By Greg Smith
What is High Velocity IT?
High Velocity IT (HVIT) is the application of digital technology to significantly enable businesses where speed (to market, to customers, in general) is critical. High Velocity IT isn’t just about the fast development of digital technology. You need to do the right things quickly and correctly – no cutting corners on utility or warranty of solutions!
High Velocity IT enables businesses to become market leaders with innovative solutions and quick responses to changing conditions. It is important to recognize that not all organizations are currently ready to undertake the significant transformation to HVIT.
Is your organization ready?
It may be that your organization has other priorities for budget dollars or the culture and/or appetite for change may not make such a transformation appropriate at this time. Significant transformation always has associated costs and risks, but at some point, to remain competitive – or even lead the market – most organizations will need to embrace High Velocity IT.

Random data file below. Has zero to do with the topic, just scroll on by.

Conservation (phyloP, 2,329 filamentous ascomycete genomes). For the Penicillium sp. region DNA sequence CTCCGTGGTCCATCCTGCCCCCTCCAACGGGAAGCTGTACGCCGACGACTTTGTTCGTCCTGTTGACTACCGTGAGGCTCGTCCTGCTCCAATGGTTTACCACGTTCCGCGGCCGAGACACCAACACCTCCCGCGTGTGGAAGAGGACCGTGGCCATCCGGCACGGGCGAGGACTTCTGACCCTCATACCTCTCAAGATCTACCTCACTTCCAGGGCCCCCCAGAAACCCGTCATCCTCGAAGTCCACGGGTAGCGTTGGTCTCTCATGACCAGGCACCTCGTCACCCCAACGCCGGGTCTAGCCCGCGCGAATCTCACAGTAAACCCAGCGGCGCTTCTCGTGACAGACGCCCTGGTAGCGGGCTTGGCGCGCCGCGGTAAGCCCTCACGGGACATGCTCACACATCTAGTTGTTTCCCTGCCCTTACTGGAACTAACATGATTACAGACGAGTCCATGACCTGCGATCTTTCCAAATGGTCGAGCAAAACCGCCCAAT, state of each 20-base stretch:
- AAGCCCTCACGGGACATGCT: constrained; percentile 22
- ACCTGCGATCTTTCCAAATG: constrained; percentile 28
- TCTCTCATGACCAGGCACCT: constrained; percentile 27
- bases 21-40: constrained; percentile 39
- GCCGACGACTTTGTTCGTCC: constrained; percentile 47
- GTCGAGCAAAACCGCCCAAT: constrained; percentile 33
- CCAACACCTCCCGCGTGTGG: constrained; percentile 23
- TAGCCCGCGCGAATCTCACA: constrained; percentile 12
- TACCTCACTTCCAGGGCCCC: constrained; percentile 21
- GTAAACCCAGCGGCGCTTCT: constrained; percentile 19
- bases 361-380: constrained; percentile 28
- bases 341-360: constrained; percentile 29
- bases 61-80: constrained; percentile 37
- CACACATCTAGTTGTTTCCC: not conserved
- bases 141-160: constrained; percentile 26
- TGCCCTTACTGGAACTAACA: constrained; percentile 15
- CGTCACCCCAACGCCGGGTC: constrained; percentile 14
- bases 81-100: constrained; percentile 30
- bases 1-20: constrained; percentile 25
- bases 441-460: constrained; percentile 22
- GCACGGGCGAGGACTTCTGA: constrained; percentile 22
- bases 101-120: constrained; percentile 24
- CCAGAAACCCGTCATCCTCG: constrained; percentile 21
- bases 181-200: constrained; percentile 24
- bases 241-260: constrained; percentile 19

If your organization’s objectives and the culture match the behaviors of High Velocity IT, then you are ready for HVIT.
Objectives and Behaviors of High Velocity IT
ITIL 4 identifies the following five High Velocity IT Objectives. Are they in-line with the objectives of your organization?
- Fast Development – developing new and improved digital services frequently, quickly, and reliably
- Assured Conformance – assuring service provisioning and consumption is within compliance of corporate and regulatory rules regarding governance, risk, and compliance (GRC)
- Valuable Investments – identifying digital investments that contribute significantly to your business strategy
- Value Co-Creation – co-creating value from digital products through collaboration between the service provider and service consumer
- Resilient Operations – ensuring digital products are available for use when needed
ITIL 4 identifies the following five High Velocity IT Behaviors. Are they a good fit for your organization’s culture?
- Trust and be trusted – Respect people’s skills and trust them to make the right decisions.
- Continually raise the bar – Take initiatives to make improvements.
- Help get customers’ jobs done – Help others solve problems.
- Accept ambiguity and uncertainty – Experiment. Don’t be afraid to fail. Learn from mistakes. Enabled by a Safety Culture (insert link to Safety Culture article).
- Commit to continual learning – Experiment. Challenge hypotheses.